Coming Apart - Charles Murray

Price: $27.00

Format: Hardcover

ISBN: 9780307453426

Release: 1.31.2012

Social Science - Sociology - General

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Coming Apart

by Steven Ruff
July 27, 2012
@steven_ruff
3 Stars
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In his latest book, Coming Apart; The State of White America 1960-2010, Charles Murray has written a book that paints a picture of a segment of America that is not often covered by the mainstream media. Murray’s thesis is that there is a widening class gap in the United States today. This class gap is the result of a reoccurring race war. In fact, it is not based on different skin colors at all. This class gap is occurring within what Murray calls “White America”. Through an overabundance of statistical data that is interesting at best and burdensome at worst, Murray shows how these two worlds exist at the same time, yet rarely cross paths.

In order to prove his point about this ever-widening gap across White America, he introduces the reader to two fictional cities; Belmont and Fishtown. Belmont represents a city of the upper class (defined by Murray as that having a population in the top 5% in both wealth and education). Belmont is marked by the high income family, the college educated, and the culturally affluent. Fishtown, on the other hand, represents the lower class of White America, everything that Belmont is not. Fishtown is marked by the absence of culture, the high school dropout, and the blue-collar worker.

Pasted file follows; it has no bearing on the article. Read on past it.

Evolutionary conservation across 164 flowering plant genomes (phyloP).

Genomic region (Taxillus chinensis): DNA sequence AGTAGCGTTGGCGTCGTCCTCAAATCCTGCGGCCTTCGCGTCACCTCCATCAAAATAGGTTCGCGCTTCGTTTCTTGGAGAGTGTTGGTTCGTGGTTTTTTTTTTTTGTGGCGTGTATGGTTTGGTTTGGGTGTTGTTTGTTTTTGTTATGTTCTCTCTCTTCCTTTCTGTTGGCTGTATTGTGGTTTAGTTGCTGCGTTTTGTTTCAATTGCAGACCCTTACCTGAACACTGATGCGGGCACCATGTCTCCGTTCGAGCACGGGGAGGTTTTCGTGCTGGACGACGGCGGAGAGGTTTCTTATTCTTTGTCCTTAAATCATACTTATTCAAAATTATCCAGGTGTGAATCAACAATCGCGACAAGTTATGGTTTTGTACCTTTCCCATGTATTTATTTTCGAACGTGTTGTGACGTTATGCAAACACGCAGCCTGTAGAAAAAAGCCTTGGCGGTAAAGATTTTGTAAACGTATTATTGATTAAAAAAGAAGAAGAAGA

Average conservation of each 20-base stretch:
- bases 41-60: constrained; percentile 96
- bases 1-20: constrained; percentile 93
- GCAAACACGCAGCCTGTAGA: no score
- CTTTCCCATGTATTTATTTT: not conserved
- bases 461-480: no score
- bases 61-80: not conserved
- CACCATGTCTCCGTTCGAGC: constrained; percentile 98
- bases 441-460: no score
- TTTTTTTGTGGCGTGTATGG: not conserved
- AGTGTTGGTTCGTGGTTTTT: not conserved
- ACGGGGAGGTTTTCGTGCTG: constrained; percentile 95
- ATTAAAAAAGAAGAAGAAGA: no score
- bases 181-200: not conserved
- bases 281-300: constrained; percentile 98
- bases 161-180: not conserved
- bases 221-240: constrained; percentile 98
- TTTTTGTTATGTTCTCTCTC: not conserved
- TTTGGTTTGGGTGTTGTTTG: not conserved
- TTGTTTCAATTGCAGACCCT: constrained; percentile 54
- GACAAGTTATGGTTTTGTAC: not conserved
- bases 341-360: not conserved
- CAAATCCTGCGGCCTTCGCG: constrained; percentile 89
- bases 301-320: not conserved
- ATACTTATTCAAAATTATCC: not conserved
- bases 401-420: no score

The better part of the book is spent exploring the four areas that Murray believes are the causes for the widening gap in White America: marriage, industriousness, honesty, and religion. Murray does a good job demonstrating how the breakdown in and the inattention to these four areas lead to the gap being widened. I must say that this book is not an easy read. On the contrary, it is laborious at times. It is written in a very scholarly manner and format that reminds me of a textbook for a college socioeconomics class. All in all, a good book about a topic that I was not fully aware of.

Disclosure of Material Connection: I received this book free from Waterbrook Multnomah Publishers as part of their Blogger Review Program. I was not required to write a positive review. The opinions I have expressed are my own. I am disclosing this in accordance with the Federal Trade Commission’s 16 CFR, Part 255: “Guides Concerning the Use of Endorsements and Testimonials in Advertising.”

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